The Best Birds of Africa!

Cori Bustard
Kori Bustard
According to my son, Pete, we saw FIFTY NEW BIRDS on our trip - and each one of those fifty species deserves an in-depth post all to itself. Since it will take a while to identify and research all the birds I want to post about, however, the least I can do is provide a few photos of the best birds we saw in Botswana and Zambia!  In depth information about the species pictured here will be coming soon, I promise!

We can thank Pete for finding the oh-so-exotic Kori Bustard shown above, and we can thank Tom for capturing such a magnificent photo of it!  The Kori Bustard is the largest bird in Africa that has the capacity to fly, but they spent most of their time on the ground.  They are HUGE birds.  The males can be 41/2 to 5 feet tall with a wingspan up to 9 feet across! This species can be found in Namibia, Botswana, Zimbabwe, west-central South Africa and South-western Zambia. 

Sacred Ibis
Sacred Ibis
This is one of the birds I desperately wanted to see on our trip - and my wish was more than granted.  The Sacred Ibis is a very special species to me because of the symbolism related to Sacred Ibises that has existed since very ancient times.  Some of my very close friends and relatives will know exactly why the Scared Ibis, which symbolizes the Egyptian god Thoth, is so very important to me.  For those that don't, I'll explain more in a future post.  Since we all took very good images of this special bird, there will be plenty of illustrations in the Sacred Ibis blog post!

Little bee-eater
Little Bee-Eater
This stunning small fellow is the Little Bee-eater, the smallest member of the bee-eater Family.  All of the bee-eaters we saw were gloriously colorful, and although this tiny bird had fewer colors than most, he was still far too gorgeous to miss.  This outstanding photograph was taken by my husband, Tom.  In my opinion, it is a photo worthy of inclusion in a National Geographic Magazine!  The details are amazing!   We saw multiple species of bee-eaters in Botswana and Zambia, and when I finally get around to writing it, the Bee-eater blog post will be a post of many colors!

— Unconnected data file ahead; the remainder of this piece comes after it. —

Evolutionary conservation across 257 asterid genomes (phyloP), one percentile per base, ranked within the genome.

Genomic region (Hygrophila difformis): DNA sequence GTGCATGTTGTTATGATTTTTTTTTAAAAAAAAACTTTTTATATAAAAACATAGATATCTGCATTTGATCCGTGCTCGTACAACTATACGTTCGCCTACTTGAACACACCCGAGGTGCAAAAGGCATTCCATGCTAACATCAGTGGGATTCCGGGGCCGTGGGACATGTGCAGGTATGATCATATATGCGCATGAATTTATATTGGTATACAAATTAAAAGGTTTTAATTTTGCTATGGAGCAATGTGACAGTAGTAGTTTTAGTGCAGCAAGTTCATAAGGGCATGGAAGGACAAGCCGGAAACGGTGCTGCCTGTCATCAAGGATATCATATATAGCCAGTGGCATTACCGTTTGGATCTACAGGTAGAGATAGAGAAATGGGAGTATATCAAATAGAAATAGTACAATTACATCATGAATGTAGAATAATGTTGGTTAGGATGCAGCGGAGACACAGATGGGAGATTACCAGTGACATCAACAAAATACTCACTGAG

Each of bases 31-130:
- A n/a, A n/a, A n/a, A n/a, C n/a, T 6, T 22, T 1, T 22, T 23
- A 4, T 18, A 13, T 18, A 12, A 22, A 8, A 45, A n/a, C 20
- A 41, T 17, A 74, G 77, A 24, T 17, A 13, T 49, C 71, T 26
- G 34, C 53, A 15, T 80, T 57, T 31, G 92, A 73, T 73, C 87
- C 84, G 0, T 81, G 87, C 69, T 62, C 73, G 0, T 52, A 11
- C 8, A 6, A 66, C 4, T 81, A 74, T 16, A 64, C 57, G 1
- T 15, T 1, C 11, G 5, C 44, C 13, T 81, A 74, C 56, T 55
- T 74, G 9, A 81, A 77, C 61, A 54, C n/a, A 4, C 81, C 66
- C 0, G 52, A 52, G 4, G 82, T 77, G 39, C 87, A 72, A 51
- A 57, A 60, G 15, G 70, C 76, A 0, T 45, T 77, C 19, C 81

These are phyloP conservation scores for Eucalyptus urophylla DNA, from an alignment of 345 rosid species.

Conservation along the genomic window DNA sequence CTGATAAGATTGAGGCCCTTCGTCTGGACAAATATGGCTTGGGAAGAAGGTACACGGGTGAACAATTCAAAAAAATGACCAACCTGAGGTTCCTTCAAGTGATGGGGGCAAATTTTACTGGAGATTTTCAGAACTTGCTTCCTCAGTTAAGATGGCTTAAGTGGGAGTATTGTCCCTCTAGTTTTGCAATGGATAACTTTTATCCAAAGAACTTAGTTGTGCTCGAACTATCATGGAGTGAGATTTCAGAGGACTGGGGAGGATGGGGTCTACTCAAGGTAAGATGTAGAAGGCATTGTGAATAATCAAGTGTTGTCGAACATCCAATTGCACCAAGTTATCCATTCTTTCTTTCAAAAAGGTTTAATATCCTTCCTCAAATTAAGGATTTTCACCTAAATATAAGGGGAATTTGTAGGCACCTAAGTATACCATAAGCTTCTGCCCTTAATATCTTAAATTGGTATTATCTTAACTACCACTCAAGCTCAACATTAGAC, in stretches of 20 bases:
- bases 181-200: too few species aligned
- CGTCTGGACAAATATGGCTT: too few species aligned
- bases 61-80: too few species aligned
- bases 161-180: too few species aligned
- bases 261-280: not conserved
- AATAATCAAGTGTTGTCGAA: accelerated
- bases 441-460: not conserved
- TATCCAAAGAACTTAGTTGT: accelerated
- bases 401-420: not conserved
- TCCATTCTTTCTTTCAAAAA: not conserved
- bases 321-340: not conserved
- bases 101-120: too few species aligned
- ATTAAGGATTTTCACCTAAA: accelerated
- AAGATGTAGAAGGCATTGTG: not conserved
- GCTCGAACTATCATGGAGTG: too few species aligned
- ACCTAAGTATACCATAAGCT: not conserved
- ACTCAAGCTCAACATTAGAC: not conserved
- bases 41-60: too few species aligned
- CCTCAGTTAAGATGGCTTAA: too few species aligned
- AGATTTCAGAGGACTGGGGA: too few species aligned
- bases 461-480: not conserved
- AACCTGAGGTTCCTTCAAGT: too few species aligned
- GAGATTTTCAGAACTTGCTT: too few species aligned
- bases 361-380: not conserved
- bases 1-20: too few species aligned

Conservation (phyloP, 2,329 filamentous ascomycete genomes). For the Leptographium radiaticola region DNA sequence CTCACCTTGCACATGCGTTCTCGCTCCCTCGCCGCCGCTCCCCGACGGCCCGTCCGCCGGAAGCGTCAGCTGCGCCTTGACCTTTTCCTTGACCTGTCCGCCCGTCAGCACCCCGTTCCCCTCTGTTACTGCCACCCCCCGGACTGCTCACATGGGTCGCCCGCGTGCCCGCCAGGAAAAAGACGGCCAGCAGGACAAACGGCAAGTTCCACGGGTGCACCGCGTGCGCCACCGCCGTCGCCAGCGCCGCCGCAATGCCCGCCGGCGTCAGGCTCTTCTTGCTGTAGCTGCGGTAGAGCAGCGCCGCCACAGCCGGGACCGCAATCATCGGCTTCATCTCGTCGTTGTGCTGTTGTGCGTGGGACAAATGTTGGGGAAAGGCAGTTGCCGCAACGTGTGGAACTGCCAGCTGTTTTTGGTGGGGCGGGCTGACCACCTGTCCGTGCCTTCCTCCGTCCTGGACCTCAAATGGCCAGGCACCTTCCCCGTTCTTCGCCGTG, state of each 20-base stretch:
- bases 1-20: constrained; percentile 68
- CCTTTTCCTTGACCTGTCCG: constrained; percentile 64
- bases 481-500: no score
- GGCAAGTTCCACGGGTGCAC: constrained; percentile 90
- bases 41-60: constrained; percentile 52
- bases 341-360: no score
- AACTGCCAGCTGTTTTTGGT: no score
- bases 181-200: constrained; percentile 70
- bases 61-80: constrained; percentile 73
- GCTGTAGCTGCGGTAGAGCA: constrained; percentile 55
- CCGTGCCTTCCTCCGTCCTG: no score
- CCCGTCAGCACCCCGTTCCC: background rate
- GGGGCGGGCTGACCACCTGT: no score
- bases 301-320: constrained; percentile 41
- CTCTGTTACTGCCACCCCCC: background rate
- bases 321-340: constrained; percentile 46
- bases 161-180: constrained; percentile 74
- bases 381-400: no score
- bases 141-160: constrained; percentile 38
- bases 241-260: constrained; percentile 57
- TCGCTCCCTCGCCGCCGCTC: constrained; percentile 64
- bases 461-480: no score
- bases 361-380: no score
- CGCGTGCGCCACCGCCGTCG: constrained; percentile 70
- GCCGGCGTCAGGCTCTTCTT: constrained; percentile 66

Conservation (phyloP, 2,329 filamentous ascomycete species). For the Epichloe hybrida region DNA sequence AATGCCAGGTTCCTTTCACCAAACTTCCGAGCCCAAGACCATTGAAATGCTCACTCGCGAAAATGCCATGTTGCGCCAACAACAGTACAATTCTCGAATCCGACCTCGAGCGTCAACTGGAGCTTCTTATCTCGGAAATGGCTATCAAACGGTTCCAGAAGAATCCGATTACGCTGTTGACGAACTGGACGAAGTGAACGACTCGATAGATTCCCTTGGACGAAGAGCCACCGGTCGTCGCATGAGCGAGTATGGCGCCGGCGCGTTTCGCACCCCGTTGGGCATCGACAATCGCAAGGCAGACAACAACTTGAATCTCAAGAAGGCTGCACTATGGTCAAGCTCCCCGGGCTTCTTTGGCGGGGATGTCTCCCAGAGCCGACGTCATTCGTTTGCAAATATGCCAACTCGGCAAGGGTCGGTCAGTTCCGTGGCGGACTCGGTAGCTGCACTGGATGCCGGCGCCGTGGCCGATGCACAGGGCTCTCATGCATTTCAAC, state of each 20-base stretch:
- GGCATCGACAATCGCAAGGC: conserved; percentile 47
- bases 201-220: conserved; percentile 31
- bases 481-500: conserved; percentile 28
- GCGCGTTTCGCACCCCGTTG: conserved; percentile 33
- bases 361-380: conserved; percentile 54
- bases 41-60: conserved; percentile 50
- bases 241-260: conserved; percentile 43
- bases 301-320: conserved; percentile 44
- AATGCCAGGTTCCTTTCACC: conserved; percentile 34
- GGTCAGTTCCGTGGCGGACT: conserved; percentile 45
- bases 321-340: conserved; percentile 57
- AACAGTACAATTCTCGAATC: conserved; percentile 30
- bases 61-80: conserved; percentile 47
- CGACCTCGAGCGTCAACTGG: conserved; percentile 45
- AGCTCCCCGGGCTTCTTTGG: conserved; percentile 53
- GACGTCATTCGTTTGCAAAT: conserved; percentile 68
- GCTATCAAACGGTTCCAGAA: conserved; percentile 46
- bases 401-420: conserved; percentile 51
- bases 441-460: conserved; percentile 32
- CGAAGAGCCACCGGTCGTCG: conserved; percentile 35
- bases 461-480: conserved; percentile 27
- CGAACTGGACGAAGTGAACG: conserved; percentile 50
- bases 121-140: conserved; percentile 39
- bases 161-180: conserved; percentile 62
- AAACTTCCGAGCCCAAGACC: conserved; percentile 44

Southern Ground Hornbill
Our Muchenje Lodge guide in Botswana, KB, was more than willing to stop for every bird we saw during our safari drives and cruises.  Every time we went out with KB, all of our birding stops would make us late for meals and other activities.  Eventually we would tell KB to ignore our gasps and cries of wonder whenever a bird was spotted, because we were becoming troublemakers for the lodge and the other guests.  Pete would always have one caveat, however;  KB must ALWAYS stop if ever he spotted a Southern Ground Hornbill.  I thought it was a joke,since we had seen plenty of Hornbills already.  But when Pete came home from an afternoon game drive with photos of this amazing creature, it was obvious that one must ALWAYS stop for a Southern Ground Hornbill!  Congratulations to Pete for capturing dozens of perfect images of these unique and almost unbelievable birds. That is a post you won't want to miss!

African Open-bill Stork
African Open-bill Stork
I had never heard of this bird until we saw them in Botswana, but I fell in love with them in a heartbeat.  As KB explained, they are called Open-bills because their beaks won't close all the way!  Having mouths that are always open in no way interferes with the delight one feels when watching them fishing and flying, however.  They may not appear as regal and dignified as the Egrets and Herons species with whom they share the riverbanks, but they were far more entertaining to watch.  After all, you see herons everywhere, and even if you love them dearly, as I do, their silent stalking is hardly an exciting event.  A fabulous new bird like the African Open-bill, on the other hand, will keep you amused and interested for hours. Just wait and see if you agree when I post about them in the very near future!

That's it for today.  Tomorrow I go to an infectious disease doctor to be checked for Malaria and other nasty diseases that might be causing the sudden onset of arthritis-like pain and stiffness that I've been dealing with.  I'm not concerned.  Most of those illnesses clear up with no intervention required anyway. Wish me luck!


  1. Susan,
    these are so exciting! Can't wait to see more! I keep looking at your and Tom's photos and anticipating and planning my next bird quilt.

  2. Susan, I'm loving the posts. How did it go with the infectious disease doctor? It was great seeing you and Tom at the wedding and hearing about your amazing trip. Love, Karen

  3. Great Photos! It sounds like you had a great trip. So glad you enjoyed Zambia. I have had the privelege of living here for more than four years and I love the birds. You might enjoy my blog about birds here in Zambia as well.


    I will be looking for more great pictures to come in your future posts.



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